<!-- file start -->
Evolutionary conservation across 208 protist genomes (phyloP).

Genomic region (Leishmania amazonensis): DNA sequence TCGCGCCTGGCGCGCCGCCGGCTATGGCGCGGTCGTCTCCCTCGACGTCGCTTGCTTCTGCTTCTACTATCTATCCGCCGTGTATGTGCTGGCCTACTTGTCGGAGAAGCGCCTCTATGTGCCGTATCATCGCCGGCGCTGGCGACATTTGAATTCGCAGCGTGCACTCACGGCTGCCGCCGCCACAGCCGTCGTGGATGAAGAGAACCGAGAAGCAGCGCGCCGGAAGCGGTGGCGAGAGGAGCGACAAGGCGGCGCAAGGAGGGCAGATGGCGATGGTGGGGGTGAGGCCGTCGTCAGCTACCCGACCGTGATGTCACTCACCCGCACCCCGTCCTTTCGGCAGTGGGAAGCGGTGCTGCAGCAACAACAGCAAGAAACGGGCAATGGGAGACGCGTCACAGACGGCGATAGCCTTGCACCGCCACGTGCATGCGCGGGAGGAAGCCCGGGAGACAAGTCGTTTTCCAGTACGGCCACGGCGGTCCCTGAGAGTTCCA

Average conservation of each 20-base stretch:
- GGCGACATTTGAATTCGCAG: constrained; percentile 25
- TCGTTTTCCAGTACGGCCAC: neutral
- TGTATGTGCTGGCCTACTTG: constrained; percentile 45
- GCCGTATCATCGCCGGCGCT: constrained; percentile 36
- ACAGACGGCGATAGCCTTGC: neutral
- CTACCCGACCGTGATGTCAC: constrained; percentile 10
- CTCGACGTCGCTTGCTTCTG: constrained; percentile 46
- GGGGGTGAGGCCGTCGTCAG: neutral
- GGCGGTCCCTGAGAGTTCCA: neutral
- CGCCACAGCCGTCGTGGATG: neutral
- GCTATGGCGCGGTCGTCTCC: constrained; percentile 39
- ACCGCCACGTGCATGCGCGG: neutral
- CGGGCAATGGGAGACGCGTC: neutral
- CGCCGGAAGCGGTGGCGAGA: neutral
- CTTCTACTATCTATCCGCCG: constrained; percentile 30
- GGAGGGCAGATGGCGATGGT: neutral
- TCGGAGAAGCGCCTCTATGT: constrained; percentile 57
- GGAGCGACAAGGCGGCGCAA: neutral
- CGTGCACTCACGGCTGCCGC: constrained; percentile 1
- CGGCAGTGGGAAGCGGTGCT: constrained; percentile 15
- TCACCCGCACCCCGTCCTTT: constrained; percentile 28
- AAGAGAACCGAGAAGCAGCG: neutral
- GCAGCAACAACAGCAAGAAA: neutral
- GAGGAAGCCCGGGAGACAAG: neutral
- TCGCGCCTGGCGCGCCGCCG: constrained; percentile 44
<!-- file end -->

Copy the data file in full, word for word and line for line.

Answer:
Evolutionary conservation across 208 protist genomes (phyloP).

Genomic region (Leishmania amazonensis): DNA sequence TCGCGCCTGGCGCGCCGCCGGCTATGGCGCGGTCGTCTCCCTCGACGTCGCTTGCTTCTGCTTCTACTATCTATCCGCCGTGTATGTGCTGGCCTACTTGTCGGAGAAGCGCCTCTATGTGCCGTATCATCGCCGGCGCTGGCGACATTTGAATTCGCAGCGTGCACTCACGGCTGCCGCCGCCACAGCCGTCGTGGATGAAGAGAACCGAGAAGCAGCGCGCCGGAAGCGGTGGCGAGAGGAGCGACAAGGCGGCGCAAGGAGGGCAGATGGCGATGGTGGGGGTGAGGCCGTCGTCAGCTACCCGACCGTGATGTCACTCACCCGCACCCCGTCCTTTCGGCAGTGGGAAGCGGTGCTGCAGCAACAACAGCAAGAAACGGGCAATGGGAGACGCGTCACAGACGGCGATAGCCTTGCACCGCCACGTGCATGCGCGGGAGGAAGCCCGGGAGACAAGTCGTTTTCCAGTACGGCCACGGCGGTCCCTGAGAGTTCCA

Average conservation of each 20-base stretch:
- GGCGACATTTGAATTCGCAG: constrained; percentile 25
- TCGTTTTCCAGTACGGCCAC: neutral
- TGTATGTGCTGGCCTACTTG: constrained; percentile 45
- GCCGTATCATCGCCGGCGCT: constrained; percentile 36
- ACAGACGGCGATAGCCTTGC: neutral
- CTACCCGACCGTGATGTCAC: constrained; percentile 10
- CTCGACGTCGCTTGCTTCTG: constrained; percentile 46
- GGGGGTGAGGCCGTCGTCAG: neutral
- GGCGGTCCCTGAGAGTTCCA: neutral
- CGCCACAGCCGTCGTGGATG: neutral
- GCTATGGCGCGGTCGTCTCC: constrained; percentile 39
- ACCGCCACGTGCATGCGCGG: neutral
- CGGGCAATGGGAGACGCGTC: neutral
- CGCCGGAAGCGGTGGCGAGA: neutral
- CTTCTACTATCTATCCGCCG: constrained; percentile 30
- GGAGGGCAGATGGCGATGGT: neutral
- TCGGAGAAGCGCCTCTATGT: constrained; percentile 57
- GGAGCGACAAGGCGGCGCAA: neutral
- CGTGCACTCACGGCTGCCGC: constrained; percentile 1
- CGGCAGTGGGAAGCGGTGCT: constrained; percentile 15
- TCACCCGCACCCCGTCCTTT: constrained; percentile 28
- AAGAGAACCGAGAAGCAGCG: neutral
- GCAGCAACAACAGCAAGAAA: neutral
- GAGGAAGCCCGGGAGACAAG: neutral
- TCGCGCCTGGCGCGCCGCCG: constrained; percentile 44